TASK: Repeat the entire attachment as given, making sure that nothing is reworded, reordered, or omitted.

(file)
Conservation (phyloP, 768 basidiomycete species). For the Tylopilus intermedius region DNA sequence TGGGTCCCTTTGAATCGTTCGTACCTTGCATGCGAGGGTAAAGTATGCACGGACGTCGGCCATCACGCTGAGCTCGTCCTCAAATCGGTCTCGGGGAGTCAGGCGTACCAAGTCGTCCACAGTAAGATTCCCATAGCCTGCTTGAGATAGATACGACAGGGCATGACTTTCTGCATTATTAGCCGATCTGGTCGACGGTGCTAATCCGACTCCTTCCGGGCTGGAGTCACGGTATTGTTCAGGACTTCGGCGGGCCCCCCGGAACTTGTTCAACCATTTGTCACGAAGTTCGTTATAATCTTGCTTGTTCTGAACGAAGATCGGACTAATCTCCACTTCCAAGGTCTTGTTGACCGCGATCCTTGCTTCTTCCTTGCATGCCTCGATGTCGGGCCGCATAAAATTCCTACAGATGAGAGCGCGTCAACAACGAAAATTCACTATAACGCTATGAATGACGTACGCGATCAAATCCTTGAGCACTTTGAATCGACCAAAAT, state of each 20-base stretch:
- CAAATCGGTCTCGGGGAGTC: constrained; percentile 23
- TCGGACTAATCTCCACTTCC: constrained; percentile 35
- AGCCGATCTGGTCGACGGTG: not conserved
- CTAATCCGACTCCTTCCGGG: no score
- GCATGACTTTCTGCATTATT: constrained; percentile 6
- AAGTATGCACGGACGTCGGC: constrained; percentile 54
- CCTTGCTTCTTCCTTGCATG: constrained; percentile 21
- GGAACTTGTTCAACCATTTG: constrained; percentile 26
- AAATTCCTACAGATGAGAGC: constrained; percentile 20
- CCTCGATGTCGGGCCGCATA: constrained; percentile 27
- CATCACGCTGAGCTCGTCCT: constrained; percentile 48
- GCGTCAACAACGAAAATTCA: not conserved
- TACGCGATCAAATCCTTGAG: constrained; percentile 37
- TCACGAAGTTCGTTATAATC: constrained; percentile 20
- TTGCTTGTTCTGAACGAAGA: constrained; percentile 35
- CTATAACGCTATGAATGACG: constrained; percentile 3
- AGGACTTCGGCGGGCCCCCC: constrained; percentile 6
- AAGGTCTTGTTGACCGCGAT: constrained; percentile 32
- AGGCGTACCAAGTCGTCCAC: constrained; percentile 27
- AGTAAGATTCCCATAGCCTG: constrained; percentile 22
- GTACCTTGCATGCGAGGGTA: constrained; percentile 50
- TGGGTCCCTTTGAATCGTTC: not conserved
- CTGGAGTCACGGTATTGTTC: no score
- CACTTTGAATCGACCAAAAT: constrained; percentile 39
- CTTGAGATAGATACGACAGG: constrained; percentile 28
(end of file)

Conservation (phyloP, 768 basidiomycete species). For the Tylopilus intermedius region DNA sequence TGGGTCCCTTTGAATCGTTCGTACCTTGCATGCGAGGGTAAAGTATGCACGGACGTCGGCCATCACGCTGAGCTCGTCCTCAAATCGGTCTCGGGGAGTCAGGCGTACCAAGTCGTCCACAGTAAGATTCCCATAGCCTGCTTGAGATAGATACGACAGGGCATGACTTTCTGCATTATTAGCCGATCTGGTCGACGGTGCTAATCCGACTCCTTCCGGGCTGGAGTCACGGTATTGTTCAGGACTTCGGCGGGCCCCCCGGAACTTGTTCAACCATTTGTCACGAAGTTCGTTATAATCTTGCTTGTTCTGAACGAAGATCGGACTAATCTCCACTTCCAAGGTCTTGTTGACCGCGATCCTTGCTTCTTCCTTGCATGCCTCGATGTCGGGCCGCATAAAATTCCTACAGATGAGAGCGCGTCAACAACGAAAATTCACTATAACGCTATGAATGACGTACGCGATCAAATCCTTGAGCACTTTGAATCGACCAAAAT, state of each 20-base stretch:
- CAAATCGGTCTCGGGGAGTC: constrained; percentile 23
- TCGGACTAATCTCCACTTCC: constrained; percentile 35
- AGCCGATCTGGTCGACGGTG: not conserved
- CTAATCCGACTCCTTCCGGG: no score
- GCATGACTTTCTGCATTATT: constrained; percentile 6
- AAGTATGCACGGACGTCGGC: constrained; percentile 54
- CCTTGCTTCTTCCTTGCATG: constrained; percentile 21
- GGAACTTGTTCAACCATTTG: constrained; percentile 26
- AAATTCCTACAGATGAGAGC: constrained; percentile 20
- CCTCGATGTCGGGCCGCATA: constrained; percentile 27
- CATCACGCTGAGCTCGTCCT: constrained; percentile 48
- GCGTCAACAACGAAAATTCA: not conserved
- TACGCGATCAAATCCTTGAG: constrained; percentile 37
- TCACGAAGTTCGTTATAATC: constrained; percentile 20
- TTGCTTGTTCTGAACGAAGA: constrained; percentile 35
- CTATAACGCTATGAATGACG: constrained; percentile 3
- AGGACTTCGGCGGGCCCCCC: constrained; percentile 6
- AAGGTCTTGTTGACCGCGAT: constrained; percentile 32
- AGGCGTACCAAGTCGTCCAC: constrained; percentile 27
- AGTAAGATTCCCATAGCCTG: constrained; percentile 22
- GTACCTTGCATGCGAGGGTA: constrained; percentile 50
- TGGGTCCCTTTGAATCGTTC: not conserved
- CTGGAGTCACGGTATTGTTC: no score
- CACTTTGAATCGACCAAAAT: constrained; percentile 39
- CTTGAGATAGATACGACAGG: constrained; percentile 28